Apple’s HomeKit is a home automation platform built to connect diverse accessories to Apple devices and control using these and Siri. While it is competing with Google Home and Amazon Echo, I enjoyed using this more because of its integration into the operating system.
While I was testing different smart home solutions, I read Mac Stories’ article about the Apple’s Home App limitations. This inspired me to think how Apple can improve the app, and I chose to focus on how it organizes the accessories and layouts to see the information faster.
To validate usability problems, I chose to conduct a case study to enhance Home app for iPhone experience.
My goals for this project were to:
1. Utilize UX research methods to uncover user problems
2. Generate solutions based on the feedback
3. Prototype and test solutions with users to enhance the Apple Home experience
Research: Usability test
I chose to conduct a usability test because of my limited time and budget.
I asked five Georgia Tech students on the campus to complete specific tasks to test the core functions of the Home app.
Here are examples of how I prompted someone to complete tasks:
“You just got home and wanted to turn on the bedroom light. Show me how you can do the task.”
“You want to check the accessory status in a kitchen. Browse to the kitchen tab and turn off the kitchen light.”
Thankfully, every participant I talked with was very cooperative, and while I was very nervous to speak to a stranger, I was able to observe real problems.
While everyone was able to complete the tasks, I was able to observe a few usability issues based on their behavior and feedback.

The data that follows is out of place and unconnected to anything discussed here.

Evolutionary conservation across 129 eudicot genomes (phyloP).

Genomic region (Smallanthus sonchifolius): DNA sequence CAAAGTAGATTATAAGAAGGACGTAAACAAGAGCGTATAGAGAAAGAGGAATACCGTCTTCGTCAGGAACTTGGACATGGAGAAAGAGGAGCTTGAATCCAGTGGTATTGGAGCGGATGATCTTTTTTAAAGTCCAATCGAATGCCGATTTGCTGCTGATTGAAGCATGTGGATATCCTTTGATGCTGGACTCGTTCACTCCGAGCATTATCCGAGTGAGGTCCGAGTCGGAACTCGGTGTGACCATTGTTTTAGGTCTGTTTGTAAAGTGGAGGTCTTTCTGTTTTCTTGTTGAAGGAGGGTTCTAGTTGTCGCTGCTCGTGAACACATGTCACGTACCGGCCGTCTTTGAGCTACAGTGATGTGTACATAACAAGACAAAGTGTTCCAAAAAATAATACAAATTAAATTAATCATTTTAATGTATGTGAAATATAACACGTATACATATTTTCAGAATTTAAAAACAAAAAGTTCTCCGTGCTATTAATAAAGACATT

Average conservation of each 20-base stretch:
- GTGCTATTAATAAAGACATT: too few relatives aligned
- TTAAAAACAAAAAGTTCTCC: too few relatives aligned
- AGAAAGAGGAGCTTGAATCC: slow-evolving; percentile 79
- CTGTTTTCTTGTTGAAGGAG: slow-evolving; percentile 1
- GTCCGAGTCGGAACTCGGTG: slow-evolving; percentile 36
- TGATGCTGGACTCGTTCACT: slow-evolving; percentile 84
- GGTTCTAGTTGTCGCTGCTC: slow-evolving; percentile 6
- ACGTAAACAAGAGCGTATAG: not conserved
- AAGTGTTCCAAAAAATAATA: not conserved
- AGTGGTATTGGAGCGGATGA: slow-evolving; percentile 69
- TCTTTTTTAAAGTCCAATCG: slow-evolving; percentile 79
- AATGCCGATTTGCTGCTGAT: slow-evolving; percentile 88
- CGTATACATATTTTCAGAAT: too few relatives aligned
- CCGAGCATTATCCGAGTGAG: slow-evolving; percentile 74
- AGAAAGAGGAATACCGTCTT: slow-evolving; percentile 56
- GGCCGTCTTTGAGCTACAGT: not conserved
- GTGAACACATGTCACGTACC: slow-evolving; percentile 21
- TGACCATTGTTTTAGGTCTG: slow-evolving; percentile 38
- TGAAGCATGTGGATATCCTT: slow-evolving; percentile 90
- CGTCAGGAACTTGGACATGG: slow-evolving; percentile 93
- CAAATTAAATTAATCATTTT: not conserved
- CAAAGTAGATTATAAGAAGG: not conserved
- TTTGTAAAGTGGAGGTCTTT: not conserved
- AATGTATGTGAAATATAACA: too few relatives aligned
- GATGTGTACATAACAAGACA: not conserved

Pain Point 1: Accessory buttons are overwhelming
While everyone was able to find a button quite quickly to trigger a specific light to be on, four users expressed their first impression as “overwhelming.”
This issue was originally pointed at MacStories’ article, and this result showed users may spend longer time finding a right button.
My solution utilizes a familiar floor plan design to re-organize accessory buttons on a Home tab.
I chose this design because participants mentioned a few times that using a floor plan would be easier for them to navigate and find an accessory buttons than a grid format.
Pain Point 2 and 3: Navigating the Rooms Tab
For this task, I realized when users face an obstacle, they naturally touch and drag the screen to discover anything new. There are two ways to navigate between rooms in the Home app, and while only one person used a specific room button, others found a swipe gesture accidentally as they tried to figure out how they could navigate.
The current design does not give any hint on how users can browse, and even when they figured out the swipe, they still didn’t know the next page until they swiped.
Many of them didn’t see the rooms button on the top because it was small.
I wanted to focus the swipe usability issue because I really enjoy swiping between rooms. I chose to indicate inactive room list on the top to hint users that they can tap and swipe to access the next room.
In addition, users can browse multiple floors within seconds instead of endless swiping.
I really enjoyed conducing usability testing and exploring design methods through the case study and I had a lot of fun to find ways to improve Apple Home app.